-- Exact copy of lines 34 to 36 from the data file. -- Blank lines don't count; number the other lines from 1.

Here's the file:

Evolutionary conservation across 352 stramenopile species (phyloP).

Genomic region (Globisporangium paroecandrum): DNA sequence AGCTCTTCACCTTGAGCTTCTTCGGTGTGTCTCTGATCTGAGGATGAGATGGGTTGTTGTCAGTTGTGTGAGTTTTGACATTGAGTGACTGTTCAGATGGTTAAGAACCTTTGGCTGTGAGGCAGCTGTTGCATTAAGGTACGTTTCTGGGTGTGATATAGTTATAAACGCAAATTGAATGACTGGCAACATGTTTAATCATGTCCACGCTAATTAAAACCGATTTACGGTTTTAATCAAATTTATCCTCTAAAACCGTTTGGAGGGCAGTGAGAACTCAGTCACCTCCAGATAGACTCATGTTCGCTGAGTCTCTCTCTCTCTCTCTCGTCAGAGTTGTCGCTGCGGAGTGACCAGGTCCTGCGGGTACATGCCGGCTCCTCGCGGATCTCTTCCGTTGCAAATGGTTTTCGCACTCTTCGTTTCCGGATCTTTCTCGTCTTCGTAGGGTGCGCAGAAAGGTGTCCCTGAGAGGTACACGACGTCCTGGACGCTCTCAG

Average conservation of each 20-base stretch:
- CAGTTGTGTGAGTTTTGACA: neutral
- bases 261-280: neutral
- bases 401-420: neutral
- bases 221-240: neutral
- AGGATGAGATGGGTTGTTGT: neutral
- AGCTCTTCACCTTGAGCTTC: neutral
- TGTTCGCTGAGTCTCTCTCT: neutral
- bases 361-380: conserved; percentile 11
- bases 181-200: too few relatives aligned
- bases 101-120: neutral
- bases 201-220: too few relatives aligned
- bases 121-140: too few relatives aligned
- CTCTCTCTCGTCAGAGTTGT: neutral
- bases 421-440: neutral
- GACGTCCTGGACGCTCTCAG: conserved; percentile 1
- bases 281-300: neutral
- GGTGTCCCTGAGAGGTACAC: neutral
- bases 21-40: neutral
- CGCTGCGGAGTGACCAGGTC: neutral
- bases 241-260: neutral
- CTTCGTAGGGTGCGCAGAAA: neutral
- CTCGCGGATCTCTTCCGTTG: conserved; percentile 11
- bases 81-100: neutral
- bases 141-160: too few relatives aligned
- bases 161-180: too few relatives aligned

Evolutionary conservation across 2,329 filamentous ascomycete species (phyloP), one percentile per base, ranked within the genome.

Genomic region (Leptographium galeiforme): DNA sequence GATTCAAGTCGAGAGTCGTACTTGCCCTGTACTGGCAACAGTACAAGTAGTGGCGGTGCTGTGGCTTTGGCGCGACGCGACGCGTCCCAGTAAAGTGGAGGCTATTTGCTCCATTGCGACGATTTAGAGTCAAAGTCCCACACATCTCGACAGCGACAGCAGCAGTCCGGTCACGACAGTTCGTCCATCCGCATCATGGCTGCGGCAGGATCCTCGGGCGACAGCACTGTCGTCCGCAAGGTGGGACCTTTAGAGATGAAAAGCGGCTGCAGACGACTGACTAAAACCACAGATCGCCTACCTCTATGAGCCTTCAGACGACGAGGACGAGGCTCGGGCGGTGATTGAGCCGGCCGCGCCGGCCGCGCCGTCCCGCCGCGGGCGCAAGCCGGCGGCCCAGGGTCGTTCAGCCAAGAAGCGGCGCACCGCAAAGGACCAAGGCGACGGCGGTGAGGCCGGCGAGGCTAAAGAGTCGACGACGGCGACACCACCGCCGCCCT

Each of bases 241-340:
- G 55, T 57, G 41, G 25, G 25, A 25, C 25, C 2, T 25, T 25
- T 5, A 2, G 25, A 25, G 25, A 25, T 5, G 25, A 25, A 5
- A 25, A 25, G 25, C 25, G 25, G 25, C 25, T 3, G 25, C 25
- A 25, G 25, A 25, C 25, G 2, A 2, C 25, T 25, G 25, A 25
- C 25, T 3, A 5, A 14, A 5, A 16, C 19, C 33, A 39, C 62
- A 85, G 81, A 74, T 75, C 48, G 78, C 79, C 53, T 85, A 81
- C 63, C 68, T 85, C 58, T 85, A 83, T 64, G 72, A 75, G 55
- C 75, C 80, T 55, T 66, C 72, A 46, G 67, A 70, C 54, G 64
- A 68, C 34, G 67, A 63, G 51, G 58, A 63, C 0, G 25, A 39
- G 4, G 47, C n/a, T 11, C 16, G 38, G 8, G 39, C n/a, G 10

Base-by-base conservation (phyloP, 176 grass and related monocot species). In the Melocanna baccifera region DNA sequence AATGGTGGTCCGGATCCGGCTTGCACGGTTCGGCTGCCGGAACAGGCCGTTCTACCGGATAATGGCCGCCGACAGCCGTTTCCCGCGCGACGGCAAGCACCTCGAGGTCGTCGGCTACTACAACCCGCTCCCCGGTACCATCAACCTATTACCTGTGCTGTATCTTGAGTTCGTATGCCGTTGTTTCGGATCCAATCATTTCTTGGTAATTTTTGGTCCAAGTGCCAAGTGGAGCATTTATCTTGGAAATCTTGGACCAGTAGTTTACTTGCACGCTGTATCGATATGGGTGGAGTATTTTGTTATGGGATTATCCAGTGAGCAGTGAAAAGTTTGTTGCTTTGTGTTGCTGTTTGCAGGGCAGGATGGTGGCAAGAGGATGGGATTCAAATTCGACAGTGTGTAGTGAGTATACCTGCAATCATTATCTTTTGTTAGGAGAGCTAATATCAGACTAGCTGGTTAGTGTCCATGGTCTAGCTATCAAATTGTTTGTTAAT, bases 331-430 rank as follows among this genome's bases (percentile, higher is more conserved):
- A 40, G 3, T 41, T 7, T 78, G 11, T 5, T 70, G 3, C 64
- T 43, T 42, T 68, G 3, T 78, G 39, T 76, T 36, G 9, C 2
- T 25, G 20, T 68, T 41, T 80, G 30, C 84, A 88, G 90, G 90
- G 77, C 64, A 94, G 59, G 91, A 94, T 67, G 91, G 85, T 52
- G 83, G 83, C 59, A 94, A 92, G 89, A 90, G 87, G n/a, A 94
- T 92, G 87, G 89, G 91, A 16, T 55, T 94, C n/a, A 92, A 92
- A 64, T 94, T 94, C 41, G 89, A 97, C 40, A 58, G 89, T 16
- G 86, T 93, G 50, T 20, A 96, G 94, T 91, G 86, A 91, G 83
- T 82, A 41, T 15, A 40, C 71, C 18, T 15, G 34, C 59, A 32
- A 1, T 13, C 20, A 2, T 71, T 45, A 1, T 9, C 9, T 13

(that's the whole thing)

- A 25, A 25, G 25, C 25, G 25, G 25, C 25, T 3, G 25, C 25
- A 25, G 25, A 25, C 25, G 2, A 2, C 25, T 25, G 25, A 25
- C 25, T 3, A 5, A 14, A 5, A 16, C 19, C 33, A 39, C 62